On 15 June 1898, Cámara finally received his orders: Plans to raid the U.S. East Coast were cancelled, and instead he was to depart immediately for the Philippines, escorting a convoy carrying 4,000 Spanish Army troops for reinforcement of the Philippines, and destroy Dewey's squadron there.[21] His orders directed him to depart Cádiz with Pelayo (his flagship), Emperador Carlos V, the auxiliary cruisers Patriota and Rapido, the destroyers Audaz, Osado, and Proserpina, the transports Buenos Aires, Panay, Alfonso XII, and Antonio Lopez, and four colliers carrying 20,000 tons of coal. He was to detach Alfonso XII and Antonio Lopez near Gibraltar after dark so that they could proceed to the Caribbean, then take the rest of his force to the Philippines via Gibraltar, Port Said, Suez, Socotra (at which point the colliers were to be detached to return to Cartagena), the Laccadive Islands, and Ceylon. After that, he was told to coal either along the coast of Sumatra or in Singapore or Batavia, and then either make an optional stop at Labuan, Borneo, or proceed directly to Mindanao. Once in the Philippines, he was to disperse (to places such as Balabac, Jolo, Basilan, and Zamboanga) or concentrate his squadron as best he saw fit to ensure the safe arrival of the troops. Then he was to deal with Dewey's squadron.[15][22]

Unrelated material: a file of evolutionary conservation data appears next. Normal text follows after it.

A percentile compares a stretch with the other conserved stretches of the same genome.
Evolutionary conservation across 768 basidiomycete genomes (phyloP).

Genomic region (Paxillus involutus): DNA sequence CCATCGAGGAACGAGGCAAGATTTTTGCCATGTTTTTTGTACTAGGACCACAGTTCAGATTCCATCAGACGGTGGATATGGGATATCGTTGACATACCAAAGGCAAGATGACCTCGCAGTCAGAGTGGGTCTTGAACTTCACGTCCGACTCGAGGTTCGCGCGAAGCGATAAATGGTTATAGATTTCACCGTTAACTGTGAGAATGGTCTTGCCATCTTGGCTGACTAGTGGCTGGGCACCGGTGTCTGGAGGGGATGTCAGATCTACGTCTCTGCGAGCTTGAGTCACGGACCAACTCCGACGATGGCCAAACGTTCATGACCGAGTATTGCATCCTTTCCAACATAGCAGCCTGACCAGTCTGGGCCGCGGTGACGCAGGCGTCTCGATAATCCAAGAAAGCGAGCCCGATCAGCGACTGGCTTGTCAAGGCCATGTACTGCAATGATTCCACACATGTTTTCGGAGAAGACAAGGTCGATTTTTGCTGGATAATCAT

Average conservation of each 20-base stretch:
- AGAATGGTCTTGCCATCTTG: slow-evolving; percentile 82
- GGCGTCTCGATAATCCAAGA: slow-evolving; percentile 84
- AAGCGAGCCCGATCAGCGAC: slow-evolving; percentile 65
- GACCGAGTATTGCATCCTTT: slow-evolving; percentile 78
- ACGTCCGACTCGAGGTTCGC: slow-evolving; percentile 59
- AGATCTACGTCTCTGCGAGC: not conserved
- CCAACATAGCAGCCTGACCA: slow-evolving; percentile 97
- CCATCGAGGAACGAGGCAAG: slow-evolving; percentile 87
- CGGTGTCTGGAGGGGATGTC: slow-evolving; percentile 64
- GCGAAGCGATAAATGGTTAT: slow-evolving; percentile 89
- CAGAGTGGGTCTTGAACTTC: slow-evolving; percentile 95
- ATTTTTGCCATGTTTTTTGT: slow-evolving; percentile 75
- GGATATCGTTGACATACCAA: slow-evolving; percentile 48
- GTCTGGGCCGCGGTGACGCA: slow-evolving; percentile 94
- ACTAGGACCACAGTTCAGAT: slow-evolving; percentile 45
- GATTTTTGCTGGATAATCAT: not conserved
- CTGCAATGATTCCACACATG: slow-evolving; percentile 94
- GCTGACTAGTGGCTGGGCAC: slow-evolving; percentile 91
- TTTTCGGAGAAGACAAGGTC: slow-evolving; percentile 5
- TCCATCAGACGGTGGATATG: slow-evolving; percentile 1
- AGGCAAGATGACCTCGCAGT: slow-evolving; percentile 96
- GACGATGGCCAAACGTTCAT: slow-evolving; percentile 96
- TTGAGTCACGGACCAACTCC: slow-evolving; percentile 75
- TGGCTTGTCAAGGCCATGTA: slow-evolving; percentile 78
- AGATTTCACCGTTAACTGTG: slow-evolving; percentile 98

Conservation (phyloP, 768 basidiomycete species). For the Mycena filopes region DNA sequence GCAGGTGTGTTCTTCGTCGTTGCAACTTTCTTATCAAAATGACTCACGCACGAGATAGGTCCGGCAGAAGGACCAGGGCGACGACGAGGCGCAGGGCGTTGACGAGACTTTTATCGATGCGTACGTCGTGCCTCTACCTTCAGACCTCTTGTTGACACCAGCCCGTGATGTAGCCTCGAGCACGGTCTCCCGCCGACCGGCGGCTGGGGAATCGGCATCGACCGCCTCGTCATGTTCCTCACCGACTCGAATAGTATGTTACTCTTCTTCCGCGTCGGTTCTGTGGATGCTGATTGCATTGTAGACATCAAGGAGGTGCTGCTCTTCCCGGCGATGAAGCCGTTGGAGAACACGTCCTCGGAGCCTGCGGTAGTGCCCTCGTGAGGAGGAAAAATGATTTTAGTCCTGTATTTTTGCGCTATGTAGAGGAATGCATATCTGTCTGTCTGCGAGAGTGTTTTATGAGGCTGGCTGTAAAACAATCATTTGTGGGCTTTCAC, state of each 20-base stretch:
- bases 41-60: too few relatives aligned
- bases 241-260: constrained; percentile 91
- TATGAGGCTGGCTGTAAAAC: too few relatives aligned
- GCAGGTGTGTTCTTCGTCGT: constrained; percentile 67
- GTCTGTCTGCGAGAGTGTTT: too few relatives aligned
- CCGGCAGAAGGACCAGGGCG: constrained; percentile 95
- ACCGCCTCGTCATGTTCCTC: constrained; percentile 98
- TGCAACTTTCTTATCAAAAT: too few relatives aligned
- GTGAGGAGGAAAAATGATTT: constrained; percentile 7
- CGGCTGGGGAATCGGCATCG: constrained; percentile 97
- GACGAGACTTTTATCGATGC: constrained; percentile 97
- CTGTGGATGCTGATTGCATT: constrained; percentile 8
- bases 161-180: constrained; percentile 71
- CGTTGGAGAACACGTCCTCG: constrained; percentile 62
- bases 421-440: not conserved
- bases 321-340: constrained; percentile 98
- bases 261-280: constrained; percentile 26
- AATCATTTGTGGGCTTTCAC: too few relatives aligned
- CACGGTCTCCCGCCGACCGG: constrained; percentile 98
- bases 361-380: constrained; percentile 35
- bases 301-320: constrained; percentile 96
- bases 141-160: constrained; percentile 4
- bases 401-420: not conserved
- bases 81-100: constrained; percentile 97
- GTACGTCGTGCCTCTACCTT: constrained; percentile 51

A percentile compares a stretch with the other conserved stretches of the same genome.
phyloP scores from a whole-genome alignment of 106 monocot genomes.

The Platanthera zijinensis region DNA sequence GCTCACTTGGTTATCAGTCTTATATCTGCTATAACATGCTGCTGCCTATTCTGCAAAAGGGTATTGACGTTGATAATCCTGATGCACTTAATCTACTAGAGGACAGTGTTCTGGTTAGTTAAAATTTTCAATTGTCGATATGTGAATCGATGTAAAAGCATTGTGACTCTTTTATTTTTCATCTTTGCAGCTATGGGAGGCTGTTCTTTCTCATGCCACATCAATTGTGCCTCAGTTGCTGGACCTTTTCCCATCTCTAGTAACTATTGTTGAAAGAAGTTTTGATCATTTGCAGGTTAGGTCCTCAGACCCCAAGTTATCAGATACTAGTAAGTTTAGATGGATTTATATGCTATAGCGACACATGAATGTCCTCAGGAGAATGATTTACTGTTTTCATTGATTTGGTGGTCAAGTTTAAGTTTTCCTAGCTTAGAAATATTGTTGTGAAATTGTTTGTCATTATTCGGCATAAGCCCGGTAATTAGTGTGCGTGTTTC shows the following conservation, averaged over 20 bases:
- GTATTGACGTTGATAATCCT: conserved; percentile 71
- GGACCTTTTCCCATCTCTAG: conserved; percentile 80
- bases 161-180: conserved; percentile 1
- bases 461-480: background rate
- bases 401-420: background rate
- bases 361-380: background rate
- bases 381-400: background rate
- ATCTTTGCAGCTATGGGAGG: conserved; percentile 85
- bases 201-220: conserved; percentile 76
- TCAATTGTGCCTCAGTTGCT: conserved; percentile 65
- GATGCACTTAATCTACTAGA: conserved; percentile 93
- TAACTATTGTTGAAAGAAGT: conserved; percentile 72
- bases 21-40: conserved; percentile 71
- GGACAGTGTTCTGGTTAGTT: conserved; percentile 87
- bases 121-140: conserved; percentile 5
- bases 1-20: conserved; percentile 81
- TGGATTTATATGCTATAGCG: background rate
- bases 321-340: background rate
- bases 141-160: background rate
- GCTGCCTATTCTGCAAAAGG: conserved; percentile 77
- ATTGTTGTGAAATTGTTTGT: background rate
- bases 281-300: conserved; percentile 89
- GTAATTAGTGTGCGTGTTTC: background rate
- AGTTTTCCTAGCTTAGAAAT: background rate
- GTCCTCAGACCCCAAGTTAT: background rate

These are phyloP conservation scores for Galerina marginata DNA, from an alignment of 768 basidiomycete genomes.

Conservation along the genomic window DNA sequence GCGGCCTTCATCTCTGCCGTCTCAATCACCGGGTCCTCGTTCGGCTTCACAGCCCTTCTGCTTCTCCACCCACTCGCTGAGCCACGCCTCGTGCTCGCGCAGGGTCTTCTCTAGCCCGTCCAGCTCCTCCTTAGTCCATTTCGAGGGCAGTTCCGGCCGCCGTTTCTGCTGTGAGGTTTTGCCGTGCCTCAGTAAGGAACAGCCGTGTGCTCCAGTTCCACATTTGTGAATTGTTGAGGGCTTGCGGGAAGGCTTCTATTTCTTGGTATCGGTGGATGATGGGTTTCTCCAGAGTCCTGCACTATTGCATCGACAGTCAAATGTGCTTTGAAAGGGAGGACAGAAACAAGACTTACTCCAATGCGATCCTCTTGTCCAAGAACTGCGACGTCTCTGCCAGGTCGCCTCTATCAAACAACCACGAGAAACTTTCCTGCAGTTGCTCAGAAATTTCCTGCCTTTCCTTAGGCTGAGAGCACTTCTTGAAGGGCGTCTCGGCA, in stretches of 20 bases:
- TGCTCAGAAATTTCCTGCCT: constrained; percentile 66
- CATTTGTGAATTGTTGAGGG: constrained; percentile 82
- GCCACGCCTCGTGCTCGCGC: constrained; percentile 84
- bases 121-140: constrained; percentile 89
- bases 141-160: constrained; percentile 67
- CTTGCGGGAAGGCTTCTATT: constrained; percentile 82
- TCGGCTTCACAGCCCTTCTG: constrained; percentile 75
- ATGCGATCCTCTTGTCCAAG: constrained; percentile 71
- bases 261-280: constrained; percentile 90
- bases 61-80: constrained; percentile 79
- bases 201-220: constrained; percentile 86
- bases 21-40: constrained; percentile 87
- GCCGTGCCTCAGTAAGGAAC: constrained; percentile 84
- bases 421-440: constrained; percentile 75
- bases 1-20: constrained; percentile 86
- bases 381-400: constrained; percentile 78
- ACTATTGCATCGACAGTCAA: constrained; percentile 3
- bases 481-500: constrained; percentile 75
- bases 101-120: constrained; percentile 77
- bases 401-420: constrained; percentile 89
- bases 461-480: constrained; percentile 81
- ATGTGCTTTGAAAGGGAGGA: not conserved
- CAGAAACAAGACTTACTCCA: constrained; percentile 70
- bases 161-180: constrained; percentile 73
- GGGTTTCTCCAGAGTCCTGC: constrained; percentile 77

Cámara sortied from Cádiz on 16 June 1898,[23] passed Gibraltar on 17 June 1898[24] (first detaching Alfonso XII and Antonio Lopez for their independent voyages to the Caribbean as ordered), and arrived at Port Said on 26 June 1898.[25] There he requested permission to transship coal.[25] However, intelligence operatives in Spain had made the United States aware of Cámara's itinerary, and the U.S. acting vice consul to Egypt in Cairo, diplomat Ethelbert Watts, had acquired a lien on all coal available in Suez.[26] Further complicating matters for Cámara, the British government, which controlled Egypt at the time, informed him on 29 June that his squadron was not permitted to coal in Egyptian waters, on the grounds that it had enough coal to return to Spain and that any coaling activity it undertook in Egypt would violate Egyptian and British neutrality, and that he would have to return to sea within 24 hours. Cámara complied.[15]